Think of this bread as a sturdy, healthy and spicy version of a classic raisin bread
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This bread has been two years in the making, mainly in our heads and more recently in our ovens. We are truly very happy with this recipe. It was inspired by a phrase in Dutch that goes ‘Ouwe jongens krentenbrood’, which translates as ‘sturdy guys current loaf’. This expression originated somewhere in the 80ties of the last century and is attribute to a satirical duo called Van Kooten & De Bie. It has a lovely original meaning that everyone immediately can relate to. It’s seeing a dear old friend after many years, going for a drink together and you just pick up where you left off all those years ago. Comfortable and easy. This loaf will hopefully give you the same feeling when baking and sharing it!
For this recipe we use a combination of raisins and cranberries with added speculaas spices because it is delicious and it is the season for it. Of course you can use only raisins and/or currants and use cinnamon or pumpkin spice as an alternative.
|Ingredients for the poolish|
|100||g||wheat (bread) flour|
|100||g||whole rye flour|
|200||g||water (room temperature)|
|1.5||g||instant yeast (1/2 tsp)|
|Ingredients for the final dough|
|makes 1 loaf of 1126 grams|
|the poolish from step 1|
|300||g||strong bread flour (at least 12% protein)|
|30||g||Date syrup (or runny honey)|
|50||g||organic eggs (1 medium egg is about 50-55g)|
|0.3||g||ground vitamine C (optional*)|
|7||g||speculaas spices (2 tsps) (or cinnamon or pumpkin spices)|
|200||g||raisin / cranberry mix dry weight (plus some flour to sprinkle on after soaking and draining)**|
Vitamin C in bread baking*
Next to being a well know food supplement, vitamin C, also known as ‘ascorbic acid’ can also used in baking as a bread enhancer. So, What does it do?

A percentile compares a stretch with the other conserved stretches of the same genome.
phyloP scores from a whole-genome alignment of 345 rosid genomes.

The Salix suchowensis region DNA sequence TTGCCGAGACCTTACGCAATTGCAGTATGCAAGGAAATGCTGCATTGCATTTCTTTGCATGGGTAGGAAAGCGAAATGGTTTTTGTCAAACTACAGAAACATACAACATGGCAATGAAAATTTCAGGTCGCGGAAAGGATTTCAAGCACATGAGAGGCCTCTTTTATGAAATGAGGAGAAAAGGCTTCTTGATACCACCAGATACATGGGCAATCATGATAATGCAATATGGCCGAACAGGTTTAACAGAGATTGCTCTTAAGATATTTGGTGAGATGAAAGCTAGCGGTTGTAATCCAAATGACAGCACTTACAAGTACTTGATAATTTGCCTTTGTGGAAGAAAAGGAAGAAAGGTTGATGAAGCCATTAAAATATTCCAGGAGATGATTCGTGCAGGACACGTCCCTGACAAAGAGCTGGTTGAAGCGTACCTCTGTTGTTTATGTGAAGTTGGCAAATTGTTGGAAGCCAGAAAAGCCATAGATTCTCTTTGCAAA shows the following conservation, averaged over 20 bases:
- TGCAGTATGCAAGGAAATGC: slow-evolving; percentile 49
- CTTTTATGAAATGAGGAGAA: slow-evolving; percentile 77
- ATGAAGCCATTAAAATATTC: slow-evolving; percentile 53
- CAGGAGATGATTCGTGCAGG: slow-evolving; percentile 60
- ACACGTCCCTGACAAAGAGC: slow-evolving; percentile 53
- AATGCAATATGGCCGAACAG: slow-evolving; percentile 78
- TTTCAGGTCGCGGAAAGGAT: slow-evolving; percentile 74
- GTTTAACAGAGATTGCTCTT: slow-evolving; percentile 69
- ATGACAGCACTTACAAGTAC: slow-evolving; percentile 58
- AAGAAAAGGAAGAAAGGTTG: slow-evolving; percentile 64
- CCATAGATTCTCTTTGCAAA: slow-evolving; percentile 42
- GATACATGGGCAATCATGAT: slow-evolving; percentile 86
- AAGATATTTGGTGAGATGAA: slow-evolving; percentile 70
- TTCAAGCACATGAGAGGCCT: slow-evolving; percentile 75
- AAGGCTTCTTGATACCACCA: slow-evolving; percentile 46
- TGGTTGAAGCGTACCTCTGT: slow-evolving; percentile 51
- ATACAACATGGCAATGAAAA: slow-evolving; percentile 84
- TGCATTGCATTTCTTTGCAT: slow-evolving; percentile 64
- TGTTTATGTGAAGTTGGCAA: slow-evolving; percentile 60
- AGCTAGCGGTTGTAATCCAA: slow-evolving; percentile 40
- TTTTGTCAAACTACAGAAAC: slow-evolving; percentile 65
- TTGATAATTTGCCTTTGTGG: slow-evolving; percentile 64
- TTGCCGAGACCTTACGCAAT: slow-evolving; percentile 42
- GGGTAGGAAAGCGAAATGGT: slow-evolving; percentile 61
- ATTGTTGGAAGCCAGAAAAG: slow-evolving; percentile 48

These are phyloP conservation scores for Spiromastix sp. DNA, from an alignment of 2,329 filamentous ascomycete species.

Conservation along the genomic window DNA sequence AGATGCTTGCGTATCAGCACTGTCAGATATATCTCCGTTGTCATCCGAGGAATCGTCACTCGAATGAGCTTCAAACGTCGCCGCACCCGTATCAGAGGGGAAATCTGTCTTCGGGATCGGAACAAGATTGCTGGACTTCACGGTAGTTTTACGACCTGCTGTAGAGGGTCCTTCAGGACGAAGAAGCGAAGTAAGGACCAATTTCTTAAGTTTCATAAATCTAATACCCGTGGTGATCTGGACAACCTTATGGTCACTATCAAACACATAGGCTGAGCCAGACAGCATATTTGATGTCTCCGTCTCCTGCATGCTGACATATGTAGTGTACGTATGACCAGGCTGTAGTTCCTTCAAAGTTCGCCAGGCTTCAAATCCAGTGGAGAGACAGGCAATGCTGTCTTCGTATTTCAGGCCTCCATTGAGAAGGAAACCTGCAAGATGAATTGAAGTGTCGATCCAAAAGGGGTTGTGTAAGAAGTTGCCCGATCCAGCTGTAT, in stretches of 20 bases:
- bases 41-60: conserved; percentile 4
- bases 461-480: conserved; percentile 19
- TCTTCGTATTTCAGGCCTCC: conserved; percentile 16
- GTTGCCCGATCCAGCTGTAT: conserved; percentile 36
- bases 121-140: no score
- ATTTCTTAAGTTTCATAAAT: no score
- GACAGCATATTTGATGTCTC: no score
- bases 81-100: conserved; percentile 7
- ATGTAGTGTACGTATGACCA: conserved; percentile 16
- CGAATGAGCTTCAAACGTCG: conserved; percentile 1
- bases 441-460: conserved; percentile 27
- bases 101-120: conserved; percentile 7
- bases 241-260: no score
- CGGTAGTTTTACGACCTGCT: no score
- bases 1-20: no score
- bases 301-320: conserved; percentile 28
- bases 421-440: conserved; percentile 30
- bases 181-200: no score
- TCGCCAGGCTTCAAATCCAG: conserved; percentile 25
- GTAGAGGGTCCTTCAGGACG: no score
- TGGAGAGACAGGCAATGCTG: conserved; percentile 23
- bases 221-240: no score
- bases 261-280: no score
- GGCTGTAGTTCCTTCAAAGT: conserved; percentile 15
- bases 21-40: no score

Due to the properties of vitamin C, it can be used as a dough (gluten) strengthener during fermentation, helping to improve the structure of the dough.
Some flour types are sold with added vitamin C. The regular wheat and bread flour we use does not contain any vitamin C. So adding a tiny pinch to your dough can help improve your baking result. Professional bakers can buy ‘commercial grade’ ascorbic acid, but home bakers can also use crushed vitamin C tablets (it’s effectively the same stuff). The recommended amount is 0.07%. So this means that for this recipe, with 500 g of flour, you can use a third of a 1000mg vitamin C tablet and you will be very close to the required amount of 0.3 g. Grind the 1/3 piece of tablet to a fine powder and add it to the flour.
For this recipe we are going to make a starter or preferment called a poolish. A poolish is a type of wet sponge usually made with an equal weight of water and flour and a small amount of yeast and NO salt. Making a poolish helps bring more taste and strength to your bread while using less yeast.
Making the poolish
For this recipe we make a poolish of 100 grams bread flour, 100 grams whole rye flour and 200 grams of water with 1.5 grams of instant dry yeast (if you cannot weigh this amount use halve a teaspoon of yeast). We put this poolish in the fridge overnight for 16 hours and will use it in the final dough the next day. So if you want to use it the morning of the following day at 9, you make the poolish at 5 o’clock afternoon the previous day. Of course you can vary with amounts of yeast and time for the poolish to develop. For 18 hours fridge time you take 1.2 grams and for 24 hours take 0.9 grams of instant yeast for example. (See the % table with our pizza dough recipe)
In a bowl stir together the flour and water at room temperature with the yeast. Mix it well until you have a homogeneous slurry of very wet dough, almost like a batter. Cover the bowl, put in the fridge to ferment for 16 hours. It should look airy and have a nice smell. Now it is ready for use in the final dough.